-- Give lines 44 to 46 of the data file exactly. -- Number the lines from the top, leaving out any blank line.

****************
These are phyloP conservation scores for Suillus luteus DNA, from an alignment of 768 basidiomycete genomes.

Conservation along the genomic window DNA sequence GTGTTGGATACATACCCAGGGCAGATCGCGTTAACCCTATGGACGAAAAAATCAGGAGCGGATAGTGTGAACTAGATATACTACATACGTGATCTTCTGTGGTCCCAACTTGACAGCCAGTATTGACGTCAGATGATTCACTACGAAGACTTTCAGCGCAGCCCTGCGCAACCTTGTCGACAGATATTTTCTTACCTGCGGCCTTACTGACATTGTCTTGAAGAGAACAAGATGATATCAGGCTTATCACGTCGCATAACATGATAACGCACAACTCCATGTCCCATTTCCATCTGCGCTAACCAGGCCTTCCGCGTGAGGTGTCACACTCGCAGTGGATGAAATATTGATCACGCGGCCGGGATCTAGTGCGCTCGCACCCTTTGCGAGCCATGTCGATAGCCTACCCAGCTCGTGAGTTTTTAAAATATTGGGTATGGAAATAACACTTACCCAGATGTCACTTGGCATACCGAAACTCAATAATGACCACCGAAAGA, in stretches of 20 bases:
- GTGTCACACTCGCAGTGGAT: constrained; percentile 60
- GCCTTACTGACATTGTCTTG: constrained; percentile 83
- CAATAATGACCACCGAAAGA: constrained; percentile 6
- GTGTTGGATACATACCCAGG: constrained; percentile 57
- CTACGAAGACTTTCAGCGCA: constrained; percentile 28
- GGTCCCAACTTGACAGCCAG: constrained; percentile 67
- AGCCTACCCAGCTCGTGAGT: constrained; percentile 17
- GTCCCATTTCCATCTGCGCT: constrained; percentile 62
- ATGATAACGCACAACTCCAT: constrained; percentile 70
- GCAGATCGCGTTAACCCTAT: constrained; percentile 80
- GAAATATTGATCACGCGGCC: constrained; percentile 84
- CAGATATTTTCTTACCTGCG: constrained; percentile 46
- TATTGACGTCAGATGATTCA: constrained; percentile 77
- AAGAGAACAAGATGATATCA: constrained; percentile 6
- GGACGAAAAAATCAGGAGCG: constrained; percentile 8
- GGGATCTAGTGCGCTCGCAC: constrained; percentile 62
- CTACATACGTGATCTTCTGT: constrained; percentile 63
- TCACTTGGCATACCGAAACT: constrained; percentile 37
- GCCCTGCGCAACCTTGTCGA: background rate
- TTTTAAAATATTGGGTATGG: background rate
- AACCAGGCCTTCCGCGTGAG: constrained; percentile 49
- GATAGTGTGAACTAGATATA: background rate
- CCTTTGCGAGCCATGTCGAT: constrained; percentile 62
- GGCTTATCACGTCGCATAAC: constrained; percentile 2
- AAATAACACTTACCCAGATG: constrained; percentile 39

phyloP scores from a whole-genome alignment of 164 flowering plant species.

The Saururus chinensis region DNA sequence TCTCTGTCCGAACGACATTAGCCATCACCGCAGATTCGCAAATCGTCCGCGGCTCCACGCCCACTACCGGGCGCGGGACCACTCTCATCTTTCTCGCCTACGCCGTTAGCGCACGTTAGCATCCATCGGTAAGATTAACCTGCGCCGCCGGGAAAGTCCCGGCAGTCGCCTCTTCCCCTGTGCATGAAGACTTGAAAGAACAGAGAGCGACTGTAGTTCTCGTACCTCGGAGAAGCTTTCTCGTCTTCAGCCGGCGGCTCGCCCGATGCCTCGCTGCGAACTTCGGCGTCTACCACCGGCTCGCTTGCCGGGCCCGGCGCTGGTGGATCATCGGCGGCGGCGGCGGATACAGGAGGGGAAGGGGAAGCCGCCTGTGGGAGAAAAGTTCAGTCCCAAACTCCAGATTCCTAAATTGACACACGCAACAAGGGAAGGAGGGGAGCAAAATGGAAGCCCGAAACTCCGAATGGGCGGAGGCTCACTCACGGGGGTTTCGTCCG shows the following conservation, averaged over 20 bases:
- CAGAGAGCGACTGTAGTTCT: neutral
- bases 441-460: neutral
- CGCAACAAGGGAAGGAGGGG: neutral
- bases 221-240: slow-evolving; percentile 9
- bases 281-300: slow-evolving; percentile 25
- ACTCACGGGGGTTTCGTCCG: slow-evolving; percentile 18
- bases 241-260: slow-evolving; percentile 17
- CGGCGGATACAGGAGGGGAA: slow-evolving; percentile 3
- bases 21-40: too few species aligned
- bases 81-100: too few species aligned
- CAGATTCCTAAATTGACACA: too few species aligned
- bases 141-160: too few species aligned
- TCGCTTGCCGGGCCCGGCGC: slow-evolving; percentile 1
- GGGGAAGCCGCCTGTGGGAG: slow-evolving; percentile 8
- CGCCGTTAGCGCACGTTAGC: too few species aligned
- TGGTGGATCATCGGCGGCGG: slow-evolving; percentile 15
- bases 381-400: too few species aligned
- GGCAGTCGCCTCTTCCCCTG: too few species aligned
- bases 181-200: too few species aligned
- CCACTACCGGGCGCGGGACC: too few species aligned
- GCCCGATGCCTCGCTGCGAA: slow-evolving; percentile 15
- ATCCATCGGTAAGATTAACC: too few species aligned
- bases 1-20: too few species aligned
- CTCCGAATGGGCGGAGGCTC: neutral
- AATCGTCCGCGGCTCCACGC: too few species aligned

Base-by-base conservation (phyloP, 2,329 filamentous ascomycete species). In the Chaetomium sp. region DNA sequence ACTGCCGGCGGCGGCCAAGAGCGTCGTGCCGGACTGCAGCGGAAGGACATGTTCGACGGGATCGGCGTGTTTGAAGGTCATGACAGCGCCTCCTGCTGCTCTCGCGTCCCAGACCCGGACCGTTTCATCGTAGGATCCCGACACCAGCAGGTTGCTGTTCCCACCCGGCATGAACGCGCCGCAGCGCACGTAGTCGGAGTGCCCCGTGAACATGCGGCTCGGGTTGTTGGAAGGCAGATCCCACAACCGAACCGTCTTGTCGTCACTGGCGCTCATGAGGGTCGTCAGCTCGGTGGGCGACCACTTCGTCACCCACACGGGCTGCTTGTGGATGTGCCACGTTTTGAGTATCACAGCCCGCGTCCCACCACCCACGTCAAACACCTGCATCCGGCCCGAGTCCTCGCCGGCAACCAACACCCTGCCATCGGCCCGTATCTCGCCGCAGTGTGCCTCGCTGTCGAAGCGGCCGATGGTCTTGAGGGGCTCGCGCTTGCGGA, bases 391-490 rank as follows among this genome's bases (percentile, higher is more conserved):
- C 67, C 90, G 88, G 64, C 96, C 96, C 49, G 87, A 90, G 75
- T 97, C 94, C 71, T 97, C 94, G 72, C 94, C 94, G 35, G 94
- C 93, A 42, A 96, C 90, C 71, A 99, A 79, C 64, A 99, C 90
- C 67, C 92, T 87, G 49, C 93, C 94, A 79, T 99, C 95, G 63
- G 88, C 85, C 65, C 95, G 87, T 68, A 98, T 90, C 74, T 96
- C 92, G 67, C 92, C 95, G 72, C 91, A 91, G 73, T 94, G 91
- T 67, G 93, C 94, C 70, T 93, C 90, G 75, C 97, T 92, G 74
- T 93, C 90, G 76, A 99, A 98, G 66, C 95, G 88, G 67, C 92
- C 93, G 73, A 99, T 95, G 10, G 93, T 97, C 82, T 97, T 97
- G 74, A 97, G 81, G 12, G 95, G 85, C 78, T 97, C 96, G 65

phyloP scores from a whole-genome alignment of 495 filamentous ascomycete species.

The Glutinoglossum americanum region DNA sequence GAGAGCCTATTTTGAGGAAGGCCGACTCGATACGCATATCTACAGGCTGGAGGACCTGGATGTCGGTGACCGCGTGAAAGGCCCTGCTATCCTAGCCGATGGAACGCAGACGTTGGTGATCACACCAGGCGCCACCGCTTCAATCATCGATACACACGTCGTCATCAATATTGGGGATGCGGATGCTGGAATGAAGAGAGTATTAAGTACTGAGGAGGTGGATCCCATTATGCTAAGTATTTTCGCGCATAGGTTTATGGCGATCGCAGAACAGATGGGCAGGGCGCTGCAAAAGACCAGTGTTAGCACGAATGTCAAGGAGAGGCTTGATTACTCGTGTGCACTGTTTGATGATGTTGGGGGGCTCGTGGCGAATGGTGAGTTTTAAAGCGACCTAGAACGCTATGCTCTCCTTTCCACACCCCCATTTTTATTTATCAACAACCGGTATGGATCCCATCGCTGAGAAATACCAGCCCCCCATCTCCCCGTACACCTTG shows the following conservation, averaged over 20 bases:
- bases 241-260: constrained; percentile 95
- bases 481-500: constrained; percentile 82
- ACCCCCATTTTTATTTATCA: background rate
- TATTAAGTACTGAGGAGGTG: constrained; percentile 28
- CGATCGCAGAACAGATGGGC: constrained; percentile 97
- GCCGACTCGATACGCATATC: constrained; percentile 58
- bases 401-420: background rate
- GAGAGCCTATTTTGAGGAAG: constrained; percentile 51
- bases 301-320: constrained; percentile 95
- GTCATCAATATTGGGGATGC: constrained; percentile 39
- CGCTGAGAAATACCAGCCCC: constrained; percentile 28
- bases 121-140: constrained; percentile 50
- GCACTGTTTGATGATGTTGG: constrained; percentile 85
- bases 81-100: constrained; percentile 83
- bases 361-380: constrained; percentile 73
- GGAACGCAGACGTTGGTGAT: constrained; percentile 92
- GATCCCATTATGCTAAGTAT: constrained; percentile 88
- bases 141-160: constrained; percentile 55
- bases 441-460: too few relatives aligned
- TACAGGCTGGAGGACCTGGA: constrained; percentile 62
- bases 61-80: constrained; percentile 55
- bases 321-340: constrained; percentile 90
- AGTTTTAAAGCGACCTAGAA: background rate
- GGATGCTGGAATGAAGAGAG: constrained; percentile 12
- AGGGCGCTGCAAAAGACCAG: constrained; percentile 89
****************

- CGCCGTTAGCGCACGTTAGC: too few species aligned
- TGGTGGATCATCGGCGGCGG: slow-evolving; percentile 15
- bases 381-400: too few species aligned